embracing failureIn 1957, Alfred Fielding and Marc Chavannes tried to invent a 3-D wallpaper. They sealed two plastic shower curtains together by heat. The results were disappointing, and it was a complete failure as wallpaper. 

A decade later Spencer Silver attempted to make a strong adhesive for the space industry. He was unsuccessful and ended up with a weak adhesive that peeled off without leaving a residue.

Failing can be a painful experience, leading to embarrassment and shame. However, the “failures” mentioned above are the reasons we have bubble wrap and post-it notes today. These mistakes were turned into something useful, but even if they were not, the failure would still be valuable.

Let’s explore why many leaders believe that failing is a step on the path to greatness. 



Don’t Play it Safe

Elon Musk has a strong history of failure. It is interesting to see how many challenges he had on the way to his success. You can read about his journey in the article here. Because he understands the benefit of taking risks, he explains that in his companies "Failure is an option... If things are not failing, you are not innovating enough."

Achieving greatness inherently comes with the risk of failure. If you embrace failure as a part of learning, you will not need to play it safe. You will be free to try innovative ideas with the potential for huge success.  ⁠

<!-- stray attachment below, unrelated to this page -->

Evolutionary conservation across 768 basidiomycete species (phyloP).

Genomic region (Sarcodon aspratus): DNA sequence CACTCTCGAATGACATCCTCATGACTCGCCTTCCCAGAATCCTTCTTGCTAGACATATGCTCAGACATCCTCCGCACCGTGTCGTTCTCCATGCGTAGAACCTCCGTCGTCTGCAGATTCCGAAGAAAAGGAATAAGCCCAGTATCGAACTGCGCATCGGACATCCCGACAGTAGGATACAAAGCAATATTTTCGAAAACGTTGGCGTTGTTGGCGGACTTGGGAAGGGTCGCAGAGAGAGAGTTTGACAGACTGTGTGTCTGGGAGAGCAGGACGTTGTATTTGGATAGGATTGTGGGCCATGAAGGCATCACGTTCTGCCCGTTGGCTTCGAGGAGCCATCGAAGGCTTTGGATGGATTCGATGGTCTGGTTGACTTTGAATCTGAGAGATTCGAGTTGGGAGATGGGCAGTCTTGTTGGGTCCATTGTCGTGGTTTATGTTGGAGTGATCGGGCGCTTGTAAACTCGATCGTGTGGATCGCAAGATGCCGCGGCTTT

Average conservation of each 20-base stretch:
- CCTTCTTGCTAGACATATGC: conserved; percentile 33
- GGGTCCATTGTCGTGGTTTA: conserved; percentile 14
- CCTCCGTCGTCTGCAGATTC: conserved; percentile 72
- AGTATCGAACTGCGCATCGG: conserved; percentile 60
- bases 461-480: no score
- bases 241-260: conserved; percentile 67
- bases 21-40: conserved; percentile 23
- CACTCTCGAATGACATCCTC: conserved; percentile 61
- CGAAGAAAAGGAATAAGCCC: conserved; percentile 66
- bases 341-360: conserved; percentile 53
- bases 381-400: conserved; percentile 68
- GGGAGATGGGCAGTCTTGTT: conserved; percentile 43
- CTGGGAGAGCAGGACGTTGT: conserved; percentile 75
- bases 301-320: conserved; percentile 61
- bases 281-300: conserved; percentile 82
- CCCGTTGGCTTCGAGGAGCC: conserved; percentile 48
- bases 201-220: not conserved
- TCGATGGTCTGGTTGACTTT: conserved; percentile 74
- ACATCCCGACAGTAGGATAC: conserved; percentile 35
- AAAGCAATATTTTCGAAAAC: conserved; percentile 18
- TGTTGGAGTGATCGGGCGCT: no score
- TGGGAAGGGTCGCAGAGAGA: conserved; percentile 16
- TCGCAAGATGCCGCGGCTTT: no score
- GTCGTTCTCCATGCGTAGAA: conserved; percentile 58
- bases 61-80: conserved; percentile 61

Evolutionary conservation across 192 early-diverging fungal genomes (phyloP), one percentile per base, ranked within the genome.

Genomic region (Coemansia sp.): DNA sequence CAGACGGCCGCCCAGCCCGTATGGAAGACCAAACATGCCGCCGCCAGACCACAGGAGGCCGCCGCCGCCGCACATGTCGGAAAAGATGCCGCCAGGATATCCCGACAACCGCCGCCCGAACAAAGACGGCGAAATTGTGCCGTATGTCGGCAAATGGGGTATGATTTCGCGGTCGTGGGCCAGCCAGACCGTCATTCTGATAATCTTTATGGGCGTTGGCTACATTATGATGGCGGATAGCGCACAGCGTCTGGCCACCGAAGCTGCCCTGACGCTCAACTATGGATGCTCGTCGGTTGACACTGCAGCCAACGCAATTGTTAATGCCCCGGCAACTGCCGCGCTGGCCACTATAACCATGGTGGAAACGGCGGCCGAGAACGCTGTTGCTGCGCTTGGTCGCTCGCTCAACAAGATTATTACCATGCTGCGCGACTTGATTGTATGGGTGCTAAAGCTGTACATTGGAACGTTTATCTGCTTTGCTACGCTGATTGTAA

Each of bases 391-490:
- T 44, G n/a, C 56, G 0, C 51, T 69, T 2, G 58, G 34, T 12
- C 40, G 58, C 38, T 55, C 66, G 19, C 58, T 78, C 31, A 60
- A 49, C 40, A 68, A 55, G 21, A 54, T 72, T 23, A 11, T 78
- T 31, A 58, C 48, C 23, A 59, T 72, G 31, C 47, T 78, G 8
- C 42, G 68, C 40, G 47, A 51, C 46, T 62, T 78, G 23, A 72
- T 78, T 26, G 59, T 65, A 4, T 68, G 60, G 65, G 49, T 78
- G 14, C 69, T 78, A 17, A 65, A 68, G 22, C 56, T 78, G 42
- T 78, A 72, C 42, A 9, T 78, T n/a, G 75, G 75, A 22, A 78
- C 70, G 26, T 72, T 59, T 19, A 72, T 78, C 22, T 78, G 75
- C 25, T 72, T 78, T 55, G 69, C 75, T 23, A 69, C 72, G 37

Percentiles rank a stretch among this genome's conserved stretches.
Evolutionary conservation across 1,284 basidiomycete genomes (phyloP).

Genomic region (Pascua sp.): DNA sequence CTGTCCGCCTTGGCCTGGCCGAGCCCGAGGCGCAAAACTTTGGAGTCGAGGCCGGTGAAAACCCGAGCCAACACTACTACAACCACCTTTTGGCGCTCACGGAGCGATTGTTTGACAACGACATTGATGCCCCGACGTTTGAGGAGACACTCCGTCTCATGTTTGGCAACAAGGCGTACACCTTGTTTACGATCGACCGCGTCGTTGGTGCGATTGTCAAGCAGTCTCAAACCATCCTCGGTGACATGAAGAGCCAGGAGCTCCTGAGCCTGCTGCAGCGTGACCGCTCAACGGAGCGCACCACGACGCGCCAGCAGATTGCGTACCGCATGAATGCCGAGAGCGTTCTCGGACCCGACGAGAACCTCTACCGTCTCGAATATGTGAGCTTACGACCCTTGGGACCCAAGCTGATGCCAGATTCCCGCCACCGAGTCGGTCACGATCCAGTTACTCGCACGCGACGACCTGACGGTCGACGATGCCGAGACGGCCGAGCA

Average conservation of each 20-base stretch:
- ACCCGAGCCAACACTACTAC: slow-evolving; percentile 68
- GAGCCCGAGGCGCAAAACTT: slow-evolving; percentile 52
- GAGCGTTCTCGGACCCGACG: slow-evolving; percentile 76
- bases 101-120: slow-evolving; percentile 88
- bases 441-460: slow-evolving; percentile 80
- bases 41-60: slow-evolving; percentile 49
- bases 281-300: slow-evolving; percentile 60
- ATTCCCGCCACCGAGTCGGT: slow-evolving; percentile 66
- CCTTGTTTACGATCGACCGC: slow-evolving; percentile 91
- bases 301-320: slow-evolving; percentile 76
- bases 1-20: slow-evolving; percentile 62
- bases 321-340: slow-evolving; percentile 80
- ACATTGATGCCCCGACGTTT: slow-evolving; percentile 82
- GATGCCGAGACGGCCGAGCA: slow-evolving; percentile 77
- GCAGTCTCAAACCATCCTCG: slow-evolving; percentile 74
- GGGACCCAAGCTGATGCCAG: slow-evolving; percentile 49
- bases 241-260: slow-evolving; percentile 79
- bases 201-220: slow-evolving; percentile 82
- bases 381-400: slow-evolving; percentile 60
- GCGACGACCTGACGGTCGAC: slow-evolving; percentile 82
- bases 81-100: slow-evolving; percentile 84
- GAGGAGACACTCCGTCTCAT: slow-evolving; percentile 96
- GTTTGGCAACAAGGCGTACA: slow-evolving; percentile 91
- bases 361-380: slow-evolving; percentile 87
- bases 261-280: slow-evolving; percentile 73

It is okay to try, fail, learn, and try again. ⁠If you never fail, your goals may be too small. ⁠This might keep you from failure but will also limit your growth.


Fail Forward

Think about one of your greatest achievements. Did you accomplish it easily without any challenges? Probably not. When you persevere despite failure, you can apply the knowledge you have gained through your mistakes. Winston Churchill said, "Success consists of going from failure to failure without loss of enthusiasm." 

It is hard to face the disappointment of one mistake after the other, but perseverance may make all the difference. Consider the fact that Howard Schultz was rejected for a loan 242 times before he secured the funds to start Starbucks. 


Are you a Failure

Many of the most successful people were initially considered failures. Just look up the history of the Beetles, Walt Disney, and Oprah Winfrey. They didn’t give up when they were not recognized for their brilliance. J.M. Barrie, the author of Peter Pan, had a unique perspective on failure, saying, "We are all failures - at least the best of us are.” 

These celebrities must have had a growth mindset that gave them the fortitude to persevere. This type of mindset focuses on the ability to improve and progress, instead of the limiting belief that you are born with set abilities that limit your capacity for success.

If you are interested in developing a growth mindset, check out Carol S. Dweck's amazing book "Mindset: The New Psychology of Success." 



What would you do if you knew you wouldn’t fail? Embracing the possibility of failure can free you up to take chances and pursue your passions. When you realize that failure has a purpose, it will make persevering a little bit easier. 

Dr. Jamie

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